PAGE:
In the past year, the Taliban, including the forces of the resistance front, have shot shepherds, farmers, and school teachers in the provinces of Panjshir, Baghlan, Takhar, and Balkhab district of Sar-e-Pol province, and their videotapes are widely circulated in social media. The National Resistance Front has also published a report saying that this group has shot more than 2,000 people in 29 provinces of the country in the past year.

The Taliban severely tortured a boy and a girl in public on Monday, September 12 in the Dawlatyar district of Ghor province. According to the Taliban court, each of them received 39 lashes. During the last one month, Taliban rebels in a different part of the country have beat up more than 10 people based on the verdict of the field court or have tortured them in public. The Taliban have been accused of conducting field trials many times before. In the latest case, a boy and a girl were shot dead in the Kuzkanar district of Nangarhar on September 12, who was previously captured by the Taliban, but it was said that they were killed by the girl’s family and the case was closed as honor killing.

Forced displacements and immigrations under the rule of the Taliban have turned into a matter of challenge. In its annual report, the National Resistance Front has claimed that during the past year, the Taliban have killed more than 7,000 families in the provinces of Takhar, Baghlan, Panjshir, Kapisa, Balkh, Ghazni, Balkhab district of Sar-e-Pol province, and Kandahar on the charges of cooperating with the National Resistance Front, membership in the ranks of the former security forces, opposition to the Taliban regime, and open ethnic discrimination, forced them to leave their houses and their properties have been seized as war booty. Several residents of Panjshir, who were forced to leave their villages and houses have confirmed this to Hasht-e Subh.

Hasht-e Subh has obtained information that those who are imprisoned in the 40-intelligence headquarters of the Taliban are being tortured severely on schedule. On Sunday, September 11, the sources said that the prisoners in the 40 headquarters of Taliban intelligence are being tortured three times a day instead of being served three times of meals and are continuously humiliated. Due to lack of accessible health services, some of these prisoners suffer from mental illnesses which is an addition to the misfortune of the prisoners.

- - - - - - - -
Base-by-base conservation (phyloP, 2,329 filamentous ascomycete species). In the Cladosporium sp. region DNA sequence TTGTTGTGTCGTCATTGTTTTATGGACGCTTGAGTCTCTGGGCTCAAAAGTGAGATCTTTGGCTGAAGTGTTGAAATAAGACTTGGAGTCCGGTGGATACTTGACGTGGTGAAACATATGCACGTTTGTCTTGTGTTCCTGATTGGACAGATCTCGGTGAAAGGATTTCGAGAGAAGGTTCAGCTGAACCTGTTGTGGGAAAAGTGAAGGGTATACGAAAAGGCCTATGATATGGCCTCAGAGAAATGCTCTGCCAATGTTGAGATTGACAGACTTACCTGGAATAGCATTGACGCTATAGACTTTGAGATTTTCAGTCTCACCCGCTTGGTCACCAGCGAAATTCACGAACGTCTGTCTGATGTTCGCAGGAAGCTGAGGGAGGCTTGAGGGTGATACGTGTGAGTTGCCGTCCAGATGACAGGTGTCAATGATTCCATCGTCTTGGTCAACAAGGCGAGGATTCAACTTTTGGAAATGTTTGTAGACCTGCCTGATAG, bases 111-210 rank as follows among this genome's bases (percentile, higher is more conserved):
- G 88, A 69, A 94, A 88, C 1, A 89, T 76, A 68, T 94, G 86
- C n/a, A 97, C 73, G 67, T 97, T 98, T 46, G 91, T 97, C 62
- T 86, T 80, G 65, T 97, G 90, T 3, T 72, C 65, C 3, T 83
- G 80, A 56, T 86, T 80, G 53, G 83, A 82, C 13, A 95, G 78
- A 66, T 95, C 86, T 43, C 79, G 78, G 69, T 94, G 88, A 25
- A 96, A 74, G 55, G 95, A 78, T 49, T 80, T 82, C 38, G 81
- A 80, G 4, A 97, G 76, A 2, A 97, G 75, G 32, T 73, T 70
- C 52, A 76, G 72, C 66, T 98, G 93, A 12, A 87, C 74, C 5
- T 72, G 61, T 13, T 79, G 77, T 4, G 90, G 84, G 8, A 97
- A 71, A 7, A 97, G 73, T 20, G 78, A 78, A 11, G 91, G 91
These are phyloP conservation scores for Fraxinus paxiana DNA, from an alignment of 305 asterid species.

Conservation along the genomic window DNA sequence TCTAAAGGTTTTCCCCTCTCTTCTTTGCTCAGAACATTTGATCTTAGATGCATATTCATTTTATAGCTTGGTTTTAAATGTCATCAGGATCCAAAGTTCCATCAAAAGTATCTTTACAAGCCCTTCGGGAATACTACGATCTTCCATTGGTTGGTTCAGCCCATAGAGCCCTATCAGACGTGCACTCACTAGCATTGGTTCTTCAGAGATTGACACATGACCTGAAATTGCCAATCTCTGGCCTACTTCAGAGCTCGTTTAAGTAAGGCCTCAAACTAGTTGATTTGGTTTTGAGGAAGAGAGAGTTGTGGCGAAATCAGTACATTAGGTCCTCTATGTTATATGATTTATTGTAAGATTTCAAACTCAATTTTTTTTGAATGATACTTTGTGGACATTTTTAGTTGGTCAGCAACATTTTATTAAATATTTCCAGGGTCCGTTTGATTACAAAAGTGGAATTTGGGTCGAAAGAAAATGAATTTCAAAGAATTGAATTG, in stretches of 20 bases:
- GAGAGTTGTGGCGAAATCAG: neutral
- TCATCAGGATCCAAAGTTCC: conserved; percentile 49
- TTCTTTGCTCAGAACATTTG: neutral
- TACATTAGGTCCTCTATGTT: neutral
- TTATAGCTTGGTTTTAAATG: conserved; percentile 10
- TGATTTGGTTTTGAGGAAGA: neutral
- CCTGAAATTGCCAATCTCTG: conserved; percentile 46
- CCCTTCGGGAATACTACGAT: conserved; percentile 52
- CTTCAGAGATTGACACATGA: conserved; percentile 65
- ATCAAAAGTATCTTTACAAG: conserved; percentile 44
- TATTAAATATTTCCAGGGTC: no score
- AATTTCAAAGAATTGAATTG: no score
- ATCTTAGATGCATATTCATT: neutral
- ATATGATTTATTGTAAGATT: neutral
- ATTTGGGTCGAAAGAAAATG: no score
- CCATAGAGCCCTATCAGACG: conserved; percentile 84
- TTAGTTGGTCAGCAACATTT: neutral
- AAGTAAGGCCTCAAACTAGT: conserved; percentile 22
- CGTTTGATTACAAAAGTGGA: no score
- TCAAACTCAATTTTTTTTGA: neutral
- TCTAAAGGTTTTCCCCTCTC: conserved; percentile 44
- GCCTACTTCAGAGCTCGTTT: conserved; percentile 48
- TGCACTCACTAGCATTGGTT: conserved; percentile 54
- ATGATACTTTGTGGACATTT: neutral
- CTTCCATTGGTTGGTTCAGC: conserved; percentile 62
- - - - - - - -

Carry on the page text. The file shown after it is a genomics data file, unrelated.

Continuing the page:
As soon as the Taliban entered Kabul, the group closed the education doors to girls. Since then, the right to education, the right to work, and the freedom of women have been snatched away by the Taliban, and they have removed women from the public domain by imposing extensive restrictions. While, in the last 20 years, 3.7 million girls across the country have actively been attending school. But under the rule of the Taliban, girls from secondary to high school have been deprived of going to school.

During this period (past year), more than 80 protesting women have been arrested and tortured by the Taliban in the past year. Women’s protests have been severely suppressed and travel restrictions and mandatory burqa covering have been imposed on them. Recently, Richard Bennett, the UN Special Rapporteur in the Human Rights Council of this organization, said that Afghanistan is the only country where rulers use women’s rights as leverage to negotiate on the table for gaining international favor. No nation on the earth has been witnessed locking their mothers and sister in cages and negotiating their rights for collecting funds, but Afghan rulers do so.

The Taliban recently set fire to 7 residential houses in the Pariyan district of Panjshir on Sunday, September 11. The Taliban rebels had previously set fire to several citizens’ houses in the villages of Gadara, Umraz, and Dowab. House-to-house inspection is another challenge imposed on the people by the Taliban in the past year. The citizens of the country consider a door-to-door attempt to be an insult to them, but out of necessity, they even have to reveal their most private belongings such as women’s dresses in front of the Taliban to be checked.

However, Human Rights Watch, the Independent Human Rights Commission of Afghanistan, and several other organizations active in the field of human rights have called for war crimes and human rights violations to be addressed in Afghanistan, while the investigation of the International Criminal Court in this country has been stopped for more than two years.

In March 2020, the former government of Afghanistan submitted a request to suspend the investigation; But after the Taliban took over, Human Rights Watch said that it has documented many war crimes and has requested the International Criminal Court to take action.